So often, adults forget the astounding and inspiring things that little children can do.
Children such as Tristan Jolley.
He dared to dream and reach for the stars, and in so doing, he has shown that anything is possible, no matter what setbacks that come in life.
Here is his story.
BOY’S SCIENCE PROJECT HITS RARE HEIGHTS
June 10, 2012
Houston Chronicle Sunday
SUFFOLK, Va. — When fifth- grader Tristan Jolley wasn’t picked for this year’s NASA student symposium in Houston, he was disappointed— motivated, too.
Photos courtesy of Tristan Jolley via Virginian- Pilot Tristan Jolley, a fifth- grader in Suffolk, Va., captured 200 photos, including one of him with his little sister, during a weather- balloon experiment in 2011. His lunchbox “capsule” was also rigged with a video camera.If anything, he said, it made him want to work harder.
Tasked with an independent- study class project, Tristan was interested in an experiment that even his father, one of his biggest supporters, doubted would work. The goal: Send a weather balloon to near- space altitudes and visually capture the journey.
Turns out, the project wasn’t impossible after all.
The 11- year- old cut holes in the sides of a nylon lunchbox that had a hard- plastic insert. He rigged it with two waterproof digital cameras— one to shoot video, and one programmed to take still images every 30 seconds— plus a GPS tracking device.
Tristan connected a short wooden rod to one side of the lunchbox, to which he attached a picture of himself and his 8- year- old sister so it would appear in photos. He wrapped the box in brightly colored duct tape and posted a note with three phone numbers on top.
Tristan’s dad, Brian Jolley, helped tie the knots to attach the weather balloon and parachute, which they had found online. He also rented the helium tank needed to inflate the balloon.
“When they get an idea like this, you’ve just got to support them and hope it works out,” Jolley said.
The family drove to Lawrenceville, west of Emporia, in May for the big launch. Taking the wind into consideration, that’s where Tristan figured he should go to ensure a safe landing in Suffolk.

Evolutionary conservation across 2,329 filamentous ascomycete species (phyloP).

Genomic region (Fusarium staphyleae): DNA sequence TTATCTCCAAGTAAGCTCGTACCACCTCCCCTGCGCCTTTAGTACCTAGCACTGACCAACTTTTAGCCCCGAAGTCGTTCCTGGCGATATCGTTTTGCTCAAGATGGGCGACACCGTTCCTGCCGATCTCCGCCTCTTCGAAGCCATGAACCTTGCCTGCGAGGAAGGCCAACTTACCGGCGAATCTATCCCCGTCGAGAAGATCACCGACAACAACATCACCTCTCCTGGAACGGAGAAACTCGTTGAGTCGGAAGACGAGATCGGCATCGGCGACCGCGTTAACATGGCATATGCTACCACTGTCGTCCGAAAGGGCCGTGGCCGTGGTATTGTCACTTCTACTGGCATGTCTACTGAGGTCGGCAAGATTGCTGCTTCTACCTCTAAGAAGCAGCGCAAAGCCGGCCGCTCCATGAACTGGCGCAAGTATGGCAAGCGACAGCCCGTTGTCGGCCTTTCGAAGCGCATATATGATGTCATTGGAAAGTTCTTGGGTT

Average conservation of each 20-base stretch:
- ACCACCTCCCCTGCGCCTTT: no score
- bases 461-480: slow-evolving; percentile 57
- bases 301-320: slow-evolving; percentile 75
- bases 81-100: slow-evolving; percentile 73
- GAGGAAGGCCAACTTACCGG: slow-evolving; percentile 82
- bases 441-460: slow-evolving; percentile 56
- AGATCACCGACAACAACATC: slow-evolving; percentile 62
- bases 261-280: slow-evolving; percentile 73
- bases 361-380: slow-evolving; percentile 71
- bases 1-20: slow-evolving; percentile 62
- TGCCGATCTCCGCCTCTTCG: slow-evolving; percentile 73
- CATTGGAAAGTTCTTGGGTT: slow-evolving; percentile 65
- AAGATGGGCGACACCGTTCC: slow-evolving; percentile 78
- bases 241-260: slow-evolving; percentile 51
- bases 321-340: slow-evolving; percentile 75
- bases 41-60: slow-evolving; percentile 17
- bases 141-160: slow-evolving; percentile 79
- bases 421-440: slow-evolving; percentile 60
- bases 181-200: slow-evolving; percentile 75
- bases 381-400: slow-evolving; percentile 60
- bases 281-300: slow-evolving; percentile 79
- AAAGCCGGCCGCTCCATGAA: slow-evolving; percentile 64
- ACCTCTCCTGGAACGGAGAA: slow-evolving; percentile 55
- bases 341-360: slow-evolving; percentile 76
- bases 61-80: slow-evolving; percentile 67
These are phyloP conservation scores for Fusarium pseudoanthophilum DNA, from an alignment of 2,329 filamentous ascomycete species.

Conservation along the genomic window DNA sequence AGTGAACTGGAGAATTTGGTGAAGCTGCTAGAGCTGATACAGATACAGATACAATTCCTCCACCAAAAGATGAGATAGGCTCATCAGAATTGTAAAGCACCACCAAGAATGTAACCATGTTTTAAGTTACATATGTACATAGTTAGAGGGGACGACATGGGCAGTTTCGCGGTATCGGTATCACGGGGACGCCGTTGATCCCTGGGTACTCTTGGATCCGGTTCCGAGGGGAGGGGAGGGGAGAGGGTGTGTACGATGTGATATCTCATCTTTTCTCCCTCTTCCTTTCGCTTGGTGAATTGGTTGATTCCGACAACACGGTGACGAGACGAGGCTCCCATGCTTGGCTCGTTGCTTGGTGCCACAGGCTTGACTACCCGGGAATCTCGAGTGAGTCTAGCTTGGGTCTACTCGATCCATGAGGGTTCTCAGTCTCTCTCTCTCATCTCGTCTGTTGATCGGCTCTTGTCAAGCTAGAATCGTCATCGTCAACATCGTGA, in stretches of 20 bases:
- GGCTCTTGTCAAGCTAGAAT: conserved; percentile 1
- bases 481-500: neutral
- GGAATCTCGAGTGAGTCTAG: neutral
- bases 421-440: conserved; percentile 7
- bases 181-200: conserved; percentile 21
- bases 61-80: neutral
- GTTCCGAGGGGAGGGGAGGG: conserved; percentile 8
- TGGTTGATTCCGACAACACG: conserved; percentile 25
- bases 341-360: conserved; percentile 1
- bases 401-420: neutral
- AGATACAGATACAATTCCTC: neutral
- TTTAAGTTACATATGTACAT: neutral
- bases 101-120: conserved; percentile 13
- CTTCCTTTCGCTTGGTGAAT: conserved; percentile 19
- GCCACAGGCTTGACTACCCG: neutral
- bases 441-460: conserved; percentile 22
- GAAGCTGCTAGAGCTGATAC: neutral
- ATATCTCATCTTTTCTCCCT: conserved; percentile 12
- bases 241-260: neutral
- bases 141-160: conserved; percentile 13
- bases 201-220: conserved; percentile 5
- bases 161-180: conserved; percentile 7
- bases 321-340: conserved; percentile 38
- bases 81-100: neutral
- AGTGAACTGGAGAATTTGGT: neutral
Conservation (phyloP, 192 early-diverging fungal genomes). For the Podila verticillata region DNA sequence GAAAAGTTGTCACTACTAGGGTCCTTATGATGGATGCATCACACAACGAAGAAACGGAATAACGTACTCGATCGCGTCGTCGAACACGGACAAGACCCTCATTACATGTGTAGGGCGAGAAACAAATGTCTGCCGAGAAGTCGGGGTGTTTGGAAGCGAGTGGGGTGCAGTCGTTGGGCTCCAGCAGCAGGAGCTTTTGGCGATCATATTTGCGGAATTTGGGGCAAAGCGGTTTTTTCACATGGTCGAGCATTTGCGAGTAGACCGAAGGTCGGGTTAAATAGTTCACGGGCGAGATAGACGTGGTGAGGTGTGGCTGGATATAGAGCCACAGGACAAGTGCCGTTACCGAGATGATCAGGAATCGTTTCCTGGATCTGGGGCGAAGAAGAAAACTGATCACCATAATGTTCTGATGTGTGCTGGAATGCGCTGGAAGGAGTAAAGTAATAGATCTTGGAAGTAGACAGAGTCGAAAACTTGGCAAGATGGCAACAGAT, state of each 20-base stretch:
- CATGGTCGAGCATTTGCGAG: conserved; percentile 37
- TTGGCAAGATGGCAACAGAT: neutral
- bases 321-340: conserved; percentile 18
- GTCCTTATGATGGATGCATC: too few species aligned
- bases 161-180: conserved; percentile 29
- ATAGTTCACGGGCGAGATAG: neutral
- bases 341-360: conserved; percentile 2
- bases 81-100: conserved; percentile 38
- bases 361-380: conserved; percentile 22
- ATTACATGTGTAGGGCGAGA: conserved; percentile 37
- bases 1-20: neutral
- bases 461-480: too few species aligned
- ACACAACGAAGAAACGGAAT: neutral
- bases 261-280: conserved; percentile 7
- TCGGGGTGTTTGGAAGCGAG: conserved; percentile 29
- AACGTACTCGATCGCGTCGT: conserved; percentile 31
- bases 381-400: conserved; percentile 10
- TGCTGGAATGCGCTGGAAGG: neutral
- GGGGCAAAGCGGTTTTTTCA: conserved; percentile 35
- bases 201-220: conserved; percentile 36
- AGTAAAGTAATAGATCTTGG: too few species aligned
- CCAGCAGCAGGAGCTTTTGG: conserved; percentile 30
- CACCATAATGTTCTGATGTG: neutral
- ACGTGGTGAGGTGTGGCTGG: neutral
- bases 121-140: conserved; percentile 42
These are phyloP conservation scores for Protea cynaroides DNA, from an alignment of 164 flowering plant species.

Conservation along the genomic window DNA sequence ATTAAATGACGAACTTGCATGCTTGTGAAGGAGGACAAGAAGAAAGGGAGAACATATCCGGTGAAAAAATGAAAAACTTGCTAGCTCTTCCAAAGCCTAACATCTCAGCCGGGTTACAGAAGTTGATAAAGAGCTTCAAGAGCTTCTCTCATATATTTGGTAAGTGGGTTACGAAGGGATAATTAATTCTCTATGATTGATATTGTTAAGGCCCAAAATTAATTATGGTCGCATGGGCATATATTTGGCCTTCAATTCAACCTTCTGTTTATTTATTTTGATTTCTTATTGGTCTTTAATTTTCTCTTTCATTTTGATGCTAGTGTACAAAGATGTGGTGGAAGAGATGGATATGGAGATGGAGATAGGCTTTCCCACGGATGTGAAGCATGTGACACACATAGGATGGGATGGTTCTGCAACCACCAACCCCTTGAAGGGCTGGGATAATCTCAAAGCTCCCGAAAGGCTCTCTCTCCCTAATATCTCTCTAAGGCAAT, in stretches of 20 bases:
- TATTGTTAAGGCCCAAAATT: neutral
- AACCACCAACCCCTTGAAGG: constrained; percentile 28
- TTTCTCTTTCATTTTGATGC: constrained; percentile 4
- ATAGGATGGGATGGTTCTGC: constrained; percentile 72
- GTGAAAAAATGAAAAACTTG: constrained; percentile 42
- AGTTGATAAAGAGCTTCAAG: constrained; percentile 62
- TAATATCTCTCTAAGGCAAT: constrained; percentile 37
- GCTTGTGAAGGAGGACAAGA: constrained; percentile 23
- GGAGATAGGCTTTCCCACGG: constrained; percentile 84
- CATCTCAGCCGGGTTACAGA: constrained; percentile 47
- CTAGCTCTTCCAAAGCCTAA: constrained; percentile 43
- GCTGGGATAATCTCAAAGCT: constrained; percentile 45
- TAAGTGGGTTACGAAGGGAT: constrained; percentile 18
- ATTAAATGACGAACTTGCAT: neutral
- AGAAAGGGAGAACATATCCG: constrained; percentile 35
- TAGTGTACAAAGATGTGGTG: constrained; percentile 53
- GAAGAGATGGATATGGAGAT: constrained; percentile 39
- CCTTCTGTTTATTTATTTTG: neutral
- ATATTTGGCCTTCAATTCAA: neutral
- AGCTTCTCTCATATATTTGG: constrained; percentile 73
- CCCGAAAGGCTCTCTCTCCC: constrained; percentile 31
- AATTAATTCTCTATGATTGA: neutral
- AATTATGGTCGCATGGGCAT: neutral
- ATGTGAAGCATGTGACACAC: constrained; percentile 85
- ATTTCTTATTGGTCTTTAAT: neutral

The craft, assembled for about $ 500, floated away. Tristan didn’t know whether he’d see it again, but he hoped so.
Brian Jolley tracked the balloon’s journey online using GPS coordinates. It reached at least 60,000 feet, they believe, before popping. With the parachute slowing its descent, it landed in the Chesapeake Bay near the bridge- tunnel connecting Virginia Beach to the Eastern Shore. The trip lasted only about two hours, but the lunchbox traveled an estimated 110 miles.
A water landing was the worst- case scenario, Tristan said. The next day, though, a fisherman happened upon the balloon, saw the phone information that was attached and gave Brian Jolley a call so he could retrieve it.
Setting an example
At the Suffolk school division’s Gifted Fair, parents and peers marveled at Tristan’s video and some of the 200 images his creation had captured. He titled the presentation “Marlins in Space”— a reference to the mascot of his school, Mack Benn Jr. Elementary.
“So what’s the purpose?” sixth- grader Brandon Eley asked at the fair.
“To show that anything we put our minds to, we can do it,” Tristan replied.
He won’t get a grade for his work. Gifted- resource teacher Liz Petry said she wants students to take risks and to learn from the process.
“They can try things they’d never expect to work,” Petry said.
During the fair, Tristan was eager to explain to anyone who stopped by his trifold display how he adapted the lunchbox. When one girl questioned how much his parents helped him, he had an instant reply: “Allmy dad did is finance the project.”